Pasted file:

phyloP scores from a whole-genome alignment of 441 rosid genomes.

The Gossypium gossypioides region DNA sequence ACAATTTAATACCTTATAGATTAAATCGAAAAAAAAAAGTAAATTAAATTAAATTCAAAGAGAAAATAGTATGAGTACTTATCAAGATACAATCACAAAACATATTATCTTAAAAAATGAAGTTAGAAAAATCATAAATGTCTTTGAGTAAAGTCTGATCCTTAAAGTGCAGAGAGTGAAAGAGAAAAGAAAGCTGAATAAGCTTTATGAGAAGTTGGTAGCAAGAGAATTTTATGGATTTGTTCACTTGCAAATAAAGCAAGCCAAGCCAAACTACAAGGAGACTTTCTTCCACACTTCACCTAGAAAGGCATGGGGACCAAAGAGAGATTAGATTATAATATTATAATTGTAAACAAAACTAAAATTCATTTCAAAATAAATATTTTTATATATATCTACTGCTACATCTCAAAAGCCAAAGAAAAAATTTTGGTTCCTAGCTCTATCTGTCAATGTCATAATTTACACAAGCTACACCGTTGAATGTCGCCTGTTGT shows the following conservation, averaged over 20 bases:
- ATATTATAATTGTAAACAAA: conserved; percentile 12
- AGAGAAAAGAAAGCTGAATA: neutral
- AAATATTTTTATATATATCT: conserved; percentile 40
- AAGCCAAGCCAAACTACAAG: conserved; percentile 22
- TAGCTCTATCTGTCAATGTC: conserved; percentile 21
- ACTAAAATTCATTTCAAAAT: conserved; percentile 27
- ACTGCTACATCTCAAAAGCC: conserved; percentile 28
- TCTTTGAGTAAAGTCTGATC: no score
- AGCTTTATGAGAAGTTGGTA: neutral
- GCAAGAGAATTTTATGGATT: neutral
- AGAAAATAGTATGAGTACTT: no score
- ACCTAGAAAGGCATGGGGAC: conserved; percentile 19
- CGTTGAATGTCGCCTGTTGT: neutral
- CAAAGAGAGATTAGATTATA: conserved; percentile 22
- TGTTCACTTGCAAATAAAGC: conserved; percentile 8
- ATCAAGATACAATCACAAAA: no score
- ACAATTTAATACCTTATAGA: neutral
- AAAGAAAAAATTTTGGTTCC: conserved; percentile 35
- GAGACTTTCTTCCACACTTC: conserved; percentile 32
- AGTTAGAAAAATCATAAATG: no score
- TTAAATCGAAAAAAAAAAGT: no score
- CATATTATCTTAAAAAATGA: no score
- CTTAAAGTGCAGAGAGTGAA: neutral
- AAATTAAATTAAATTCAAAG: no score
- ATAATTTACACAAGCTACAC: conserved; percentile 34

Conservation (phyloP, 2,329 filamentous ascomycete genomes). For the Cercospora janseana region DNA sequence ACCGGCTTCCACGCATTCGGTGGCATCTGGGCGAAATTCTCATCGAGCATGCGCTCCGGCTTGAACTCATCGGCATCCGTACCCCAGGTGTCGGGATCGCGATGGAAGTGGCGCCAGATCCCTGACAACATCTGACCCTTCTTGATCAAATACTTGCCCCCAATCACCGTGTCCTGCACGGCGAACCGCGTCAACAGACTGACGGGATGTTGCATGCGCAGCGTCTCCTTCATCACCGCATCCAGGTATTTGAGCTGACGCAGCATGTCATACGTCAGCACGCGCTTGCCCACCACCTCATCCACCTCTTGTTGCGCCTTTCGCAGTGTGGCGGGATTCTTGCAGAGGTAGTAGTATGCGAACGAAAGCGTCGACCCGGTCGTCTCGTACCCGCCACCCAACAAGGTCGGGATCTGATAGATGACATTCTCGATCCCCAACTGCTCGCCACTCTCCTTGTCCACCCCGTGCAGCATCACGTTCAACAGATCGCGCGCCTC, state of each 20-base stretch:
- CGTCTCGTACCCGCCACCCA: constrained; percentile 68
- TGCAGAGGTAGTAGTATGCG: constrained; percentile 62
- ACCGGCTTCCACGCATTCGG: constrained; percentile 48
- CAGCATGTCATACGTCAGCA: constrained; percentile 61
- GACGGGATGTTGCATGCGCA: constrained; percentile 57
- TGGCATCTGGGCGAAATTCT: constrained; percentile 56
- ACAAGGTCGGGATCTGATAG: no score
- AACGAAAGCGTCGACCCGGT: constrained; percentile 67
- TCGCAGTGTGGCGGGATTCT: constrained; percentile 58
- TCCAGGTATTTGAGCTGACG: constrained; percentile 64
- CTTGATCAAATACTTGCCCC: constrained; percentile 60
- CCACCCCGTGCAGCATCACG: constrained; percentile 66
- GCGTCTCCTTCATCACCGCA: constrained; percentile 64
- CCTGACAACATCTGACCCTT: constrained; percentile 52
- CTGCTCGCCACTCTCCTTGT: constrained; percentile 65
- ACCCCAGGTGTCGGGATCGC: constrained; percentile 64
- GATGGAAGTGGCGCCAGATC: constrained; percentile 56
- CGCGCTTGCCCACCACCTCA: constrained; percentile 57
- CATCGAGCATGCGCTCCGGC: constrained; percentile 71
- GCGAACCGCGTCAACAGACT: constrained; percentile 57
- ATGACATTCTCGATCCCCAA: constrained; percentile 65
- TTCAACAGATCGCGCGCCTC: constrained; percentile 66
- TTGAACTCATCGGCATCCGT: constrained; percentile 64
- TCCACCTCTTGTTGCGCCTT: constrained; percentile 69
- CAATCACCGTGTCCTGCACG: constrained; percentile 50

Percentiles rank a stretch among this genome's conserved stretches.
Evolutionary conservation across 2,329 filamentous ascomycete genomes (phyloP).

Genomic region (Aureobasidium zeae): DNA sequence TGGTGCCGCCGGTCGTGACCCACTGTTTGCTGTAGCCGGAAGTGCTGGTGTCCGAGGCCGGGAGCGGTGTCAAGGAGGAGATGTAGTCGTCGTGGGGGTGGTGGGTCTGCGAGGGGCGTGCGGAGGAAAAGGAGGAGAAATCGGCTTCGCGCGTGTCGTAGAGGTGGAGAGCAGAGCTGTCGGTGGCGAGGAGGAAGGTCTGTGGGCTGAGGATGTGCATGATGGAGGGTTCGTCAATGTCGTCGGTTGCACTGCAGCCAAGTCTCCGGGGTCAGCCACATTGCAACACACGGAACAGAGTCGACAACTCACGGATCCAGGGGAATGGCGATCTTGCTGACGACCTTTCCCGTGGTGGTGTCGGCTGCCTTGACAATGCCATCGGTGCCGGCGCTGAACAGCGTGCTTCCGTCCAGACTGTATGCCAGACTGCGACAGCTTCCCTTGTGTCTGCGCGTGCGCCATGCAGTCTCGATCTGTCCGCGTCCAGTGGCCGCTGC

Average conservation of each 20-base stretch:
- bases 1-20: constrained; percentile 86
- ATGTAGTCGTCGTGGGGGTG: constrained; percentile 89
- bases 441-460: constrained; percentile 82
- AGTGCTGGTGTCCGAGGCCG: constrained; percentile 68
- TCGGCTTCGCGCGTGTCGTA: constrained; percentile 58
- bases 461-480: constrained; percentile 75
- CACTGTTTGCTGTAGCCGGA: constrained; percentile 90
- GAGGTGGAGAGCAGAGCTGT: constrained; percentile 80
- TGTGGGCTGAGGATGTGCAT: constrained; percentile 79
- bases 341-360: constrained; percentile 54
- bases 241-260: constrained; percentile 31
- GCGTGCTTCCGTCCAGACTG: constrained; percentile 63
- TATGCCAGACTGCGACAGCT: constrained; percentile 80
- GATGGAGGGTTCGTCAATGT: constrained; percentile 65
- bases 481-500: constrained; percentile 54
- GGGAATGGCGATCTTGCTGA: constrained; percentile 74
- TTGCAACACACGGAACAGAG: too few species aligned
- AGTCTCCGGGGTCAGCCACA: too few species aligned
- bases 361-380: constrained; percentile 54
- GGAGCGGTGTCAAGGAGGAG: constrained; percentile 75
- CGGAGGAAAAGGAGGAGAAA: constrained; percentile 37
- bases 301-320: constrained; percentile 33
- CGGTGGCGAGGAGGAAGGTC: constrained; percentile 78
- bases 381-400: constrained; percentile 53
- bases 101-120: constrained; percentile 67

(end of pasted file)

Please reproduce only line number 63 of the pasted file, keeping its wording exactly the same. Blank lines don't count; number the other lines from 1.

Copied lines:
- bases 461-480: constrained; percentile 75